GURNEE, Ill. – When the South Koreans knocked the Americans out of the inaugural UL International Crown two years ago, television sets were practically overheating in Korea.
It was around 7:00 on a Sunday morning in Seoul when So Yeon Ryu made birdie on the first playoff hole to eliminate the Americans and grab the wild-card berth into the final round of singles play.
“It was the highest rated LPGA telecast of that year in Korea, by far,” said Sean Pyun, the LPGA’s managing director of international business affairs. “And that window when the Koreans and Americans were in the playoff, that was the peak moment of the ratings.”
That’s saying something, because LPGA TV ratings in Korea are through the roof anyway. They average more than twice the ratings PGA Tour events get in Korea, according to the LPGA’s Nielsen Repucom reports.
A not-so-funny thing happened, though, in the middle of the Korean-American playoff.
The International Crown’s special television feed to South Korea failed after all the players had struck their second shots in the playoff. It caused a furor among the legion of women’s golf fans in Korea burning to see how the playoff would end. JTBC Golf, the home of the LPGA in Korea, was inundated with queries from frustrated fans.
“There were so many complaints coming through the JTBC Golf website, the site crashed,” Pyun said.
The feed didn’t go back up until the playoff was over.
The Korean-American playoff showdown wasn’t even for the International Crown title. It was just to see who advanced from pool play, and yet it still drew the largest LPGA ratings of the year in Korea. It was no coincidence the peak came with the Koreans taking on the Americans, the No. 1 seed in that inaugural year.
The Koreans are the dominant force in women’s golf today, but the Americans are the Americans. They owned the women’s game once, and the LPGA is still American based, still rotating on an American axis. The Americans are the next strongest women’s golfing nation, and there’s nobody else close to either, yet.
With the UL International Crown fueled by nationalistic passions, the Koreans and Americans seem like natural rivals in this format. They’re No. 1-2 seeds again this year, with the Koreans displacing the Americans as the top seed this time.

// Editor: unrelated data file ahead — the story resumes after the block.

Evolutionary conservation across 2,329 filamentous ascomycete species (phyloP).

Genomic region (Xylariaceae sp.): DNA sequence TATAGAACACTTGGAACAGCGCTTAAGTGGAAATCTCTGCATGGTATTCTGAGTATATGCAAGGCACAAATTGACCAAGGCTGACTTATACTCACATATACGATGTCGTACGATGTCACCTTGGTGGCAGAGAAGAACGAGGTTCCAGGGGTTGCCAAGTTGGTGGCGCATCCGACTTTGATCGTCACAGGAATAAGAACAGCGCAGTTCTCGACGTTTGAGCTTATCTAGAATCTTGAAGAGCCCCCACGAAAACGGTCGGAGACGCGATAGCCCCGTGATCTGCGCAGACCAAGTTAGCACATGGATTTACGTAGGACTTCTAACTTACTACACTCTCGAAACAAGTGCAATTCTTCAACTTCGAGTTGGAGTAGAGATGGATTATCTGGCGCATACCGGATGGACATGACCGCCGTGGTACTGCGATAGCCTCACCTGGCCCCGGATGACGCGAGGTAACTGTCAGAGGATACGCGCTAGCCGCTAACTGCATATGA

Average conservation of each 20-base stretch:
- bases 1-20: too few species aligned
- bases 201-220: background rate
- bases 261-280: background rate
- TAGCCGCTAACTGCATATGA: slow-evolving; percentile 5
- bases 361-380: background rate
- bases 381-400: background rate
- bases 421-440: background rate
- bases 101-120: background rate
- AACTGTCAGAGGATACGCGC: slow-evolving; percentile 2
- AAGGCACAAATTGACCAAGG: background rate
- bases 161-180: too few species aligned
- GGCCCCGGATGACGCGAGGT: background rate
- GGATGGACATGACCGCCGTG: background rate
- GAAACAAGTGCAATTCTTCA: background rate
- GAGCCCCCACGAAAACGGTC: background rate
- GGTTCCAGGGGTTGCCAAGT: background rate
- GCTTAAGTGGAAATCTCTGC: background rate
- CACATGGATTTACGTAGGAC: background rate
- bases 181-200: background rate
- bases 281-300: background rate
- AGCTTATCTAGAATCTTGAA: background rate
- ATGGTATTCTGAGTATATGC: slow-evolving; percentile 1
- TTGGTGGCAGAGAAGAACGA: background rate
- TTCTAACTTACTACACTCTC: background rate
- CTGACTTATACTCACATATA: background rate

The Koreans and Americans seem most capable of driving interest in this new event to another level with yet another showdown, this time for the title, but those storylines can’t be forced. It will take more to build the history rivalries require. It will take more head-to-head drama to create a legitimate rivalry in an eight-team event where match play makes everyone dangerous.
And here’s the thing, the Koreans and Americans don’t even see themselves as rivals.
“I don't think there's a rivalry there, no,” said American Stacy Lewis. “I don't feel like we're trying to keep up with them or do anything. What they're doing is pretty amazing. To have so many players in the top 15 in the world that even with Inbee [Park] out, the next option is really pretty good. It's amazing what the Korean team is doing and how well they play.”
Five of the top 10 in the Rolex Women’s World Rankings are Koreans, two are Americans. Nine of the top 20 are Koreans, four are Americans.
Cristie Kerr says she doesn’t see Korea as rivals, either.
“It’s more like we’re just trying to keep up with the numbers they have if you look at the world rankings,” Kerr said.
There are 70 American LPGA members this year to 34 South Koreans. But the interest in those 34 Koreans is intense back in Korea.
Ryu said when she checked her cell phone after that playoff victory against the Americans at the International Crown two years ago, she had about 100 text messages, many of them from friends and family wondering what happened after the TV feed failed.
“People were wondering if maybe we lost and they just didn’t want to show the loss on TV back in Korea,” Ryu said.
Korean fans got to see what happened, though, in a replay of the event. Pyun said LPGA events are replayed several times every week in Korea.
“The replays get really strong ratings, too” Pyun said.
The LPGA announced Wednesday that the next UL International Crown will be played at the Jack Nicklaus Golf Club Korea in Incheon in 2018.
“I think the UL International Crown has already been lifted significantly in its second playing,” LPGA commissioner Mike Whan said. “I'm pretty sure in 2018 we're going to hit the hyper-speed button, and it's really going to go crazy.”
If the Koreans and Americans are in the hunt in the end, it could be crazy good for the International Crown.